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Showing posts from August, 2011

ACT Gambling and Racing Commission are as bad as the shysters they 'regulate'

Scathing, and perfectly accurate, article about the Sports Alive debacle from a former colleague Matt Fisk. The licensing authority's lame reaction to this has been nothing short of pathetic. The rest of Australia has built up rigid standards in the protection of punters, the monitoring of licensed persons and companies etc and the ACT has let Sports Alive go down the drain with, it is believed, over $1m of punters' funds. This isn't the first firm in the ACT to go down, but it is definitely the biggest. A proper regulatory body would have seen the writing on the wall and found the evidence they needed to suspend the betting licence. Rumours of a class action have been mooted. The ACT GRC really should be held accountable for this debacle - their stamp of approval was on the licence and they ballsed it up big time....

Punter Protection (or lack thereof) in the ACT


As a member of the Australian fixed odds betting fraternity I have always been one to take pride in the way res…

tide turning back against Australian bookie advertising

As mentioned on this blog earlier in the year, Australian sports fans have been overwhelmed this year by betting advertising. That's fine if you love a punt, but if you have to avoid it for various reasons, there really was nowhere to turn. Live odds updates on scoreboards, official websites carrying live prices, and most annoying of all, the repeated paid plugs with live odds read out by the commentators. There has to be a happy medium - enough to interest potential punters but also allow those with no interest to tune out.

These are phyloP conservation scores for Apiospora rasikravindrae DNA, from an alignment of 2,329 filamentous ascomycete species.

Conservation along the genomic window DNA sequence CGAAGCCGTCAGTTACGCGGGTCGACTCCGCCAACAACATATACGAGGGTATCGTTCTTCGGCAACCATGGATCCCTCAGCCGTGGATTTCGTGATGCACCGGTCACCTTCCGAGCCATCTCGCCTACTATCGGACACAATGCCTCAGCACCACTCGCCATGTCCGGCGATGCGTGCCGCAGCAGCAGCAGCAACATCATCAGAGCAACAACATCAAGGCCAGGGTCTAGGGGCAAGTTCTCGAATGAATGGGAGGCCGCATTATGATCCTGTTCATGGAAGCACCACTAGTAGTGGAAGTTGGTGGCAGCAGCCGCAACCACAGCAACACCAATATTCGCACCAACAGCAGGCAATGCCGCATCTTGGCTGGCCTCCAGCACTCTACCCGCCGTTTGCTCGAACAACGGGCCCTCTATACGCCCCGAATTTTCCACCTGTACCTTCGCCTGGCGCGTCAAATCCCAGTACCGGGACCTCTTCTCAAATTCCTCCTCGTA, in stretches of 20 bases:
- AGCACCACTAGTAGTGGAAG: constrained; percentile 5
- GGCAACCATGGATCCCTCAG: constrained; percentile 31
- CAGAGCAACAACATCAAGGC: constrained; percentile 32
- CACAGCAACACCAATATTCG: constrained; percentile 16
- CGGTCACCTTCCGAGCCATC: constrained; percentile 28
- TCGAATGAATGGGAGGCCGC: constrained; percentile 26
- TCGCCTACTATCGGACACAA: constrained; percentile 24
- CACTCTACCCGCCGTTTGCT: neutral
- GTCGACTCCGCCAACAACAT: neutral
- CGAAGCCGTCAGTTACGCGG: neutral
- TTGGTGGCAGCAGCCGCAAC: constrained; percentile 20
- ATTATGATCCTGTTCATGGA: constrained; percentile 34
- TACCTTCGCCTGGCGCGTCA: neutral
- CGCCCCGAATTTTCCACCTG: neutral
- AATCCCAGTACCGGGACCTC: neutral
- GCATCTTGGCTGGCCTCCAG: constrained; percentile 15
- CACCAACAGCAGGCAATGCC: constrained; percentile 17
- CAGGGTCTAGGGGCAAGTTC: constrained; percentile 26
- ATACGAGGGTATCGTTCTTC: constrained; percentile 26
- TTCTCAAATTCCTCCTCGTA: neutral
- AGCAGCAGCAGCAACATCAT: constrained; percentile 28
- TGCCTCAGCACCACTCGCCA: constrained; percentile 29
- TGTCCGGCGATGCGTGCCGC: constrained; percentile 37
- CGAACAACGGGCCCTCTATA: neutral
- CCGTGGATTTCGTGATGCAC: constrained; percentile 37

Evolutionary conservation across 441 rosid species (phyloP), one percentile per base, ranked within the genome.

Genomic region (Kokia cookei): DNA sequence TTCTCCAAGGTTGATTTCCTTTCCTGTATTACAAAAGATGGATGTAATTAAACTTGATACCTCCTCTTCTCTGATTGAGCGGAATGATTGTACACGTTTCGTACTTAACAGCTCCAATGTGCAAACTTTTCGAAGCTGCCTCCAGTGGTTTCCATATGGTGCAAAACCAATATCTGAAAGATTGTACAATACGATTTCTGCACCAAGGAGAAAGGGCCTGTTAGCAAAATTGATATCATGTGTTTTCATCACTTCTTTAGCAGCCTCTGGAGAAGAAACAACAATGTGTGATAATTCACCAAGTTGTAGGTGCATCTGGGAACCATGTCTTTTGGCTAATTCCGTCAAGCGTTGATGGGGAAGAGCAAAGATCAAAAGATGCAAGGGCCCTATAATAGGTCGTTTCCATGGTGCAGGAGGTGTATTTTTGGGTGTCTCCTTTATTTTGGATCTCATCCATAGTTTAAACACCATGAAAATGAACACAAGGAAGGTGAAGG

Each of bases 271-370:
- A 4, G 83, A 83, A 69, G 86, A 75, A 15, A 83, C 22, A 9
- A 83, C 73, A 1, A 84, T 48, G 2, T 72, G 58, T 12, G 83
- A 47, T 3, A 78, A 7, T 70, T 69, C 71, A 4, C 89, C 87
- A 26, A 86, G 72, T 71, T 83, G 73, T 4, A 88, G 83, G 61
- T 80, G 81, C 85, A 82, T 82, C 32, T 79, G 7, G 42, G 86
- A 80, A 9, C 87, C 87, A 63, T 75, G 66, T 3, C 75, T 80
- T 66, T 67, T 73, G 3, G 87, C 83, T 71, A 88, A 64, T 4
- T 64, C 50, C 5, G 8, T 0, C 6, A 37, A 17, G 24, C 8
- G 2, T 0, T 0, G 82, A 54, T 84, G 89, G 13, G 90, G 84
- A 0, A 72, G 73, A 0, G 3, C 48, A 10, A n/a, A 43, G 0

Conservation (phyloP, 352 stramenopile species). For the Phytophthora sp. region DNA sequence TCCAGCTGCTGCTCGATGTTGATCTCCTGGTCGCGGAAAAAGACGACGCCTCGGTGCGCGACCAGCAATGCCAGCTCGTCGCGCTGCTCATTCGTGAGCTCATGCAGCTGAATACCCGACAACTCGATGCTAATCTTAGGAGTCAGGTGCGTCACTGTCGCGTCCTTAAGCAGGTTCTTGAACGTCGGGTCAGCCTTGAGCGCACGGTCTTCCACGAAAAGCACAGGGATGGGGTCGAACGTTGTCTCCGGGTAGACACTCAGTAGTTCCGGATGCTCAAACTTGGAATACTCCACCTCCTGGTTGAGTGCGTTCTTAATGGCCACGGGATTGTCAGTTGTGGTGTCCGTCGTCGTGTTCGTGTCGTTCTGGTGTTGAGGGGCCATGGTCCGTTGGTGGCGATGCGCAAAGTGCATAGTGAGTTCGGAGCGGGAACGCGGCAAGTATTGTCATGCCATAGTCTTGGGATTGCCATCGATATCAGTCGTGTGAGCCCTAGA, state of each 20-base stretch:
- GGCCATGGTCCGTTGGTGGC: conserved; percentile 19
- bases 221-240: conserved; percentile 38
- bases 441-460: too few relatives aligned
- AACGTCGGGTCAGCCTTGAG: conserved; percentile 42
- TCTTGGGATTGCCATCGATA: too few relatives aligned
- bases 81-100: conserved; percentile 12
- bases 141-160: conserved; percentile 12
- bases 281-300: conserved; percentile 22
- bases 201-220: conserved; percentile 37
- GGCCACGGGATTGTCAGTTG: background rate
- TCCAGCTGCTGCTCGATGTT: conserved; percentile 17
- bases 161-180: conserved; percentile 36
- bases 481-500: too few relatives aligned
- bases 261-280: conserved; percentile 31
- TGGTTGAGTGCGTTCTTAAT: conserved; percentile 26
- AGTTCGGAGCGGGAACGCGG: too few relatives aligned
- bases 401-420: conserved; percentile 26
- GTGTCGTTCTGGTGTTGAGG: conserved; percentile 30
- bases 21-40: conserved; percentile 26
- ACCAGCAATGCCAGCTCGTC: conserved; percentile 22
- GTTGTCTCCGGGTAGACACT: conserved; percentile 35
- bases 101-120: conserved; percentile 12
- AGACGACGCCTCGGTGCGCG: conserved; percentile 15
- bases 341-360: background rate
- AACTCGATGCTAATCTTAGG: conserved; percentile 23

MCG Trust tackles sports gambling head-on

A significant blow against the pervasive advertising of sports betting at main venues has been struck.

As Fairfax reported yesterday, the Melbourne Cricket Ground Trust will not renew an agreement with Betfair, which displays updated odds on scoreboards during AFL games. The MCG Trust, which controls a stadium where crowds of up to 100,000 gather, imposed the ban on live odds updates after complaints from members.

It is …

football authorities finally taking their heads out of the sand

Good article from CNN about match-fixing and how stubborn football authorities are finally starting to realise just how big and how widespread the problem is.

Football's match-fixing problem


(CNN) -- It was the highest profile, and most embarrassing, sanction imaginable.

The decision by the Turkish Football Federation (TFF) to withdraw champions Fenerbahce from this season's Champions League on Wednesday, due to allegations of endemic match fixing and bribery, shocked the football world far outside arguably Europe's most passionate footballing nation.

For Turkish football fans, it's the equivalent of Manchester United being stripped of the English Premier League title; or of the New York Yankees losing the World Series over corruption charges. Last year's runners up, Trabzonspor, will take Fenerbahce's place, but the shock waves remain...


US Open Round 1

Had written this for a client but it wasn't used for some reason...


In Round 1 matches, the Aussie focus will be on Bernard Tomic against qualifier Michael Yani, and wildcard Marinko Matosevic opposing Juan Ignacio Chela again, in a repeat of their Wimbledon R1 clash. Tomic actually trails 1-2 on the h2h, losing both on clay, while his success came in Wimbledon qualifying on the grass. Yani is no slouch, he grinds his way through the challenger circuit with occasional ventures to the higher grade. If Tomic brings his big stage attitude onto court he'll be fine, but I foresee a longer than necessary match. Lay Tomic 3-0 at around 2.6.